First it makes our beloved Joker a much larger threat over all. Secondly, it makes Batman more compelling by pure default. When I say I’d like to do a strict and firm analysis of this movie one day, that’s because Batman and Joker have such an interesting and unique power struggle in this movie. Our titular hero doesn’t take too much of the limelight, only making a spectacle of himself when he absolutely needs to.
That’s exactly what Batman should do, and it’s exactly what he does in this movie.
Special effects, bombastic moments, super hero and villain aside, this is a story about humanity. Both dramatic and heart-felt, there’s just an emotional journey here. The story truly feels sophisticated, or at the very least, it feels earnest.
It doesn’t get too far up it’s own ass, unless of course that particular moment is meant to be viewed that way.
We’ve got the Joker here, for goodness sake, could we really expect otherwise? He’s nothing if not acerbic on a good day, never mind when he starts concocting the worst of his evil plots.
I do like that beneath all of the emotional grit, that there is a satirical bent to some of the scenes. It isn’t flashy, or “in your face”. It just happens to be there. You either take it, or you leave it…
You know, a lot of the film feels that way. Monotone moments and daily grinds clash against ciaos and unsound minds. That juxtaposition is what forces you as a viewer to pay attention to the tiny details. The movie doesn’t seem to care if we like what we see, and in this case I truly respect that kind of flippant nature.
The Dark Knight has a simple plot resting over the far more emotional complications. The Joker is attempting to humiliate Batman and expose his secret identity. That’s it… really… it is that simple. The joker strives to make a point, and Batman has to deal with it.
That’s why I’m not going to focus on the plot here, the plot isn’t the point. The characters are the point, the world building is the point, the players and pieces involved on the strategic chess board… that’s the point. The plot is just the simple overlay over the top of all that, tying these details together.
Any die-hard Batman fan can tell you, that’s always the logic used between Batman and Joker in any iteration of the series. Here that ethos is displayed in one line, both in the trailer, and in the movie. It is so keenly displayed as a core ethos of the film that it deserves mention here.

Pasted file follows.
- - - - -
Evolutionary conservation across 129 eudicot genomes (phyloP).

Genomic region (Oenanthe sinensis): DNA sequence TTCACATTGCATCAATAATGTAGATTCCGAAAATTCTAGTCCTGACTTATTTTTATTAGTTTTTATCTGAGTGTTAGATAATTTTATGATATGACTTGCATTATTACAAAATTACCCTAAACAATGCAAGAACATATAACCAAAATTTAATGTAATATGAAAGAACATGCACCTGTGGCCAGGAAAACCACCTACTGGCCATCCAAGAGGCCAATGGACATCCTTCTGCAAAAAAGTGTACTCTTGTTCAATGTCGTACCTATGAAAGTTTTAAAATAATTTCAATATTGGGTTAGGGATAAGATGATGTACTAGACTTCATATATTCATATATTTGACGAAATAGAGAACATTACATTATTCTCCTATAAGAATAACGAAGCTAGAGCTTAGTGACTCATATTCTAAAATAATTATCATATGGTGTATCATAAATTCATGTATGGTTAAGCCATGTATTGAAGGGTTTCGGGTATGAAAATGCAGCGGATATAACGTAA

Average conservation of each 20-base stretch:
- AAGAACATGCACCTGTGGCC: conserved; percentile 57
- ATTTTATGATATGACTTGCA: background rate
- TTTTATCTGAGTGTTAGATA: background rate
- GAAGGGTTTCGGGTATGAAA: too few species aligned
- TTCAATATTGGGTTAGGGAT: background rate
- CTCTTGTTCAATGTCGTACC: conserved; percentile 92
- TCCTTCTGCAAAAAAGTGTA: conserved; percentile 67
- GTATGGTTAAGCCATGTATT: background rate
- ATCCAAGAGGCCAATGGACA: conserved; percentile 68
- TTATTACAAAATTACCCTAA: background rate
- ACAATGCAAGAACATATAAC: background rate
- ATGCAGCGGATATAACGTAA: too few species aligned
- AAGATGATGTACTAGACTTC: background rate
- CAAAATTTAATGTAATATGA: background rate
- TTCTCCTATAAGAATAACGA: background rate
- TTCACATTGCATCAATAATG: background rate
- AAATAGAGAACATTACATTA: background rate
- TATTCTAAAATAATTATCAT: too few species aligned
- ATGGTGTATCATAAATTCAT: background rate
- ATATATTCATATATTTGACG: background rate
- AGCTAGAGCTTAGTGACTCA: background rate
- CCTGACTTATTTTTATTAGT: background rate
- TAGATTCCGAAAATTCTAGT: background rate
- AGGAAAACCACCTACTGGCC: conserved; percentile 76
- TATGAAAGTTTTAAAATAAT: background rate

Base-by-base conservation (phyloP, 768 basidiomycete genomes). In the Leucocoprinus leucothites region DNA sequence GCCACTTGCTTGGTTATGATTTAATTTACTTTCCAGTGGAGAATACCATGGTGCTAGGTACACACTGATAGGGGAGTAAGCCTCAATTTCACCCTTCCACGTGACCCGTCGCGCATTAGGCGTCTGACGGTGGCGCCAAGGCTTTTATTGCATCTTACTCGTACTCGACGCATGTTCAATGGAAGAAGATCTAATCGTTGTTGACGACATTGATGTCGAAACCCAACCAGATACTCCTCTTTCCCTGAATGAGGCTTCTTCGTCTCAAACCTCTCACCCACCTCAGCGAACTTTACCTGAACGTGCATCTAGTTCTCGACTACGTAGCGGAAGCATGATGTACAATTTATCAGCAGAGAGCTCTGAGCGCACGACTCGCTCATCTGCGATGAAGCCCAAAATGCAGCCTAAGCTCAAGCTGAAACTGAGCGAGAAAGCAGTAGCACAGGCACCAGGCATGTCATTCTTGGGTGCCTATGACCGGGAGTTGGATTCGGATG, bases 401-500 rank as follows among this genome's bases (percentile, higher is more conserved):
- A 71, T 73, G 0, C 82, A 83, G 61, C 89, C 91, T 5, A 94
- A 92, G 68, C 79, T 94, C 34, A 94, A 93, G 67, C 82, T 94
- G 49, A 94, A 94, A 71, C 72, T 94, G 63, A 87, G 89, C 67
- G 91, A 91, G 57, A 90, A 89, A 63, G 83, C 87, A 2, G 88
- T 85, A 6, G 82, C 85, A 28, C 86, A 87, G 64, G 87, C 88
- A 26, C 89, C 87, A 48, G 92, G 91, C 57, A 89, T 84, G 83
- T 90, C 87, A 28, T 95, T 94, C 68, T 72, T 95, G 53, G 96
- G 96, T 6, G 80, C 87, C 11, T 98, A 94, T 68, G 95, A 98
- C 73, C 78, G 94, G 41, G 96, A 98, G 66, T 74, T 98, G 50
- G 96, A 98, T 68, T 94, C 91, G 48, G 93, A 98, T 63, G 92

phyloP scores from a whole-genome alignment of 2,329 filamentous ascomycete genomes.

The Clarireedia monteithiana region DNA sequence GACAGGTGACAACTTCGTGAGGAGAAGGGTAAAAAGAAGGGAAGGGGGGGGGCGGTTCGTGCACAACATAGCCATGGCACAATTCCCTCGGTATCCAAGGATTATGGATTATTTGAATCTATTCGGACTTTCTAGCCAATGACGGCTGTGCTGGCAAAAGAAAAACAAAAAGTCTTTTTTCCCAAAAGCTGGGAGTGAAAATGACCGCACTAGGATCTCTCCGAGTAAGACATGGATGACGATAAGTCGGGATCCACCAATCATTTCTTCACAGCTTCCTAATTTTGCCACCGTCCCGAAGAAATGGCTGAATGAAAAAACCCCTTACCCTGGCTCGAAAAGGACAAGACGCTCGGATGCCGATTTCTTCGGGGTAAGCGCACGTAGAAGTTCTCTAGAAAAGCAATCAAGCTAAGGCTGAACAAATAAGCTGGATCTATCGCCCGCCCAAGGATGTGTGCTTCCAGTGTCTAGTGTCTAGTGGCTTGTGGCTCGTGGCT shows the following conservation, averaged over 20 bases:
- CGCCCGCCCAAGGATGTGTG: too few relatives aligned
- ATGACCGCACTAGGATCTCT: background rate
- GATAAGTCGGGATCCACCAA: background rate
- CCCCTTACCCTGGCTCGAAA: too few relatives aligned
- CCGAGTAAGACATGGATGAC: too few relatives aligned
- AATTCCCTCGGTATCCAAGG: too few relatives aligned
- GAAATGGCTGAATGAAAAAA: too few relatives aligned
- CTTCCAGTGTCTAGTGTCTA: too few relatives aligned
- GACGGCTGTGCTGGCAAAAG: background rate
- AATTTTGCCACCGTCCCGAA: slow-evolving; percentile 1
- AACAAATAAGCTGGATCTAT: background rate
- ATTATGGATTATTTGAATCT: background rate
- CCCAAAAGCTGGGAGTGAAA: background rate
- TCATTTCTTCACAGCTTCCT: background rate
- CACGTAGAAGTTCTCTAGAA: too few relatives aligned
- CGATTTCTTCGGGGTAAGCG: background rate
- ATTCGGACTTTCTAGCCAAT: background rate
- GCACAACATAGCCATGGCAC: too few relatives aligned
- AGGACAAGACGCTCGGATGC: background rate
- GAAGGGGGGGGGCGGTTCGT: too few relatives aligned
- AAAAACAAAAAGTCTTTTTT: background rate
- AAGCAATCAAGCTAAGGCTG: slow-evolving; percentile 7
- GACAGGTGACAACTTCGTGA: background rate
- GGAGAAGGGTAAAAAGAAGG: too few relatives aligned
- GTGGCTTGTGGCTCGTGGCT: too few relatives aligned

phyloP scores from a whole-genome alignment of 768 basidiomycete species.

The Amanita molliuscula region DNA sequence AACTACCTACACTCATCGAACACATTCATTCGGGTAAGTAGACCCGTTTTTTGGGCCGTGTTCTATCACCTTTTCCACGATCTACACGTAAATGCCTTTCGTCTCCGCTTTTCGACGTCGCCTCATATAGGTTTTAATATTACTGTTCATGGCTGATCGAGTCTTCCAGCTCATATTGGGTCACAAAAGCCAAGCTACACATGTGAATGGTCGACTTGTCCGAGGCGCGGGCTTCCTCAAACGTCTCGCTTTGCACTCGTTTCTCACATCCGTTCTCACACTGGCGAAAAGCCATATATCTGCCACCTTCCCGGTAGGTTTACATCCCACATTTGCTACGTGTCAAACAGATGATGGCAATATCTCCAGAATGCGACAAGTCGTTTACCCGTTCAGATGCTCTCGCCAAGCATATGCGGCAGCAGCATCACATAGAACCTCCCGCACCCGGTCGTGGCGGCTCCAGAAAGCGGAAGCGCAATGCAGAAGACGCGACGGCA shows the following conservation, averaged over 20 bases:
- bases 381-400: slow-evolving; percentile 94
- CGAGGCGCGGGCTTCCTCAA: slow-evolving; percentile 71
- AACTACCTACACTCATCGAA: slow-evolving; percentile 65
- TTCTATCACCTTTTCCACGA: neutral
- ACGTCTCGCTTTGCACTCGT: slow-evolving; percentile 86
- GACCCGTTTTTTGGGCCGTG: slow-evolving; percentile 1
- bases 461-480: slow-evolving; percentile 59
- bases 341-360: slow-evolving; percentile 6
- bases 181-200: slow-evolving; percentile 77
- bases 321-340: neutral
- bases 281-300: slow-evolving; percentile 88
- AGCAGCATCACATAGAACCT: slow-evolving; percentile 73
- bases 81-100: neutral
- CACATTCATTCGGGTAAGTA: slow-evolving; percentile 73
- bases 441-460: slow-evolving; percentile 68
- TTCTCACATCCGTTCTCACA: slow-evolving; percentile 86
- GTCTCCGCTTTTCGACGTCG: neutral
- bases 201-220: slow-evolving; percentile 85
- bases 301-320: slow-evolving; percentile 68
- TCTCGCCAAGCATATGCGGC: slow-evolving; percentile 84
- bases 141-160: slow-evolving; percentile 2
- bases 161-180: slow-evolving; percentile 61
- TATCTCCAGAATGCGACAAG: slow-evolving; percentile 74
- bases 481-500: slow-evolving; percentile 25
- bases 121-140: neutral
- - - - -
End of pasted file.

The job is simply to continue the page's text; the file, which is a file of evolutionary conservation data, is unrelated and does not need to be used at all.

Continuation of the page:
“You either die a hero, or you live long enough to see yourself become the villain.”
Over all the film is good, and it’s worth a watch. I’ve given it a lot of praise, but I should offer one last tiny thing I noticed. As enamored as I was the first time I saw it in theaters, I hadn’t picked up the movie to watch a second time until writing this review.
I have no idea why I didn’t feel the need to see it again, only that I felt satisfied seeing it the first time. I can completely recall a firm and deep contentment when I exited out of that theater in 2008.
With that in mind, I have to admit, I wasn’t quite as enamored with the film a second time around. It felt lesser, in a way, on a second viewing. I almost as though it wasn’t meant to be watched a second time. I believe that’s just a personal stance I take mind you.
I think the movie loses a fair bit of impact on a second viewing in a way others just wouldn’t. I don’t really want to watch it a third time either. That’s okay though. I think I got everything from the experience that I wanted the first time.
This second viewing all these years later didn’t have to matter so much. I wouldn’t call it a collector’s movie. It doesn’t belong on my shelf to watch over-and-over again. Frankly, I don’t want it to, and I certainly don’t need to unless I’m going to analyze it.
My point is, give it a watch on a streaming service before you just go out and buy it. One viewing may be enough for you, just like it was enough for me.
This has been Kernook of The Demented Ferrets, where stupidity is at its finest and level grinds are par for the course. I’ll see you next time.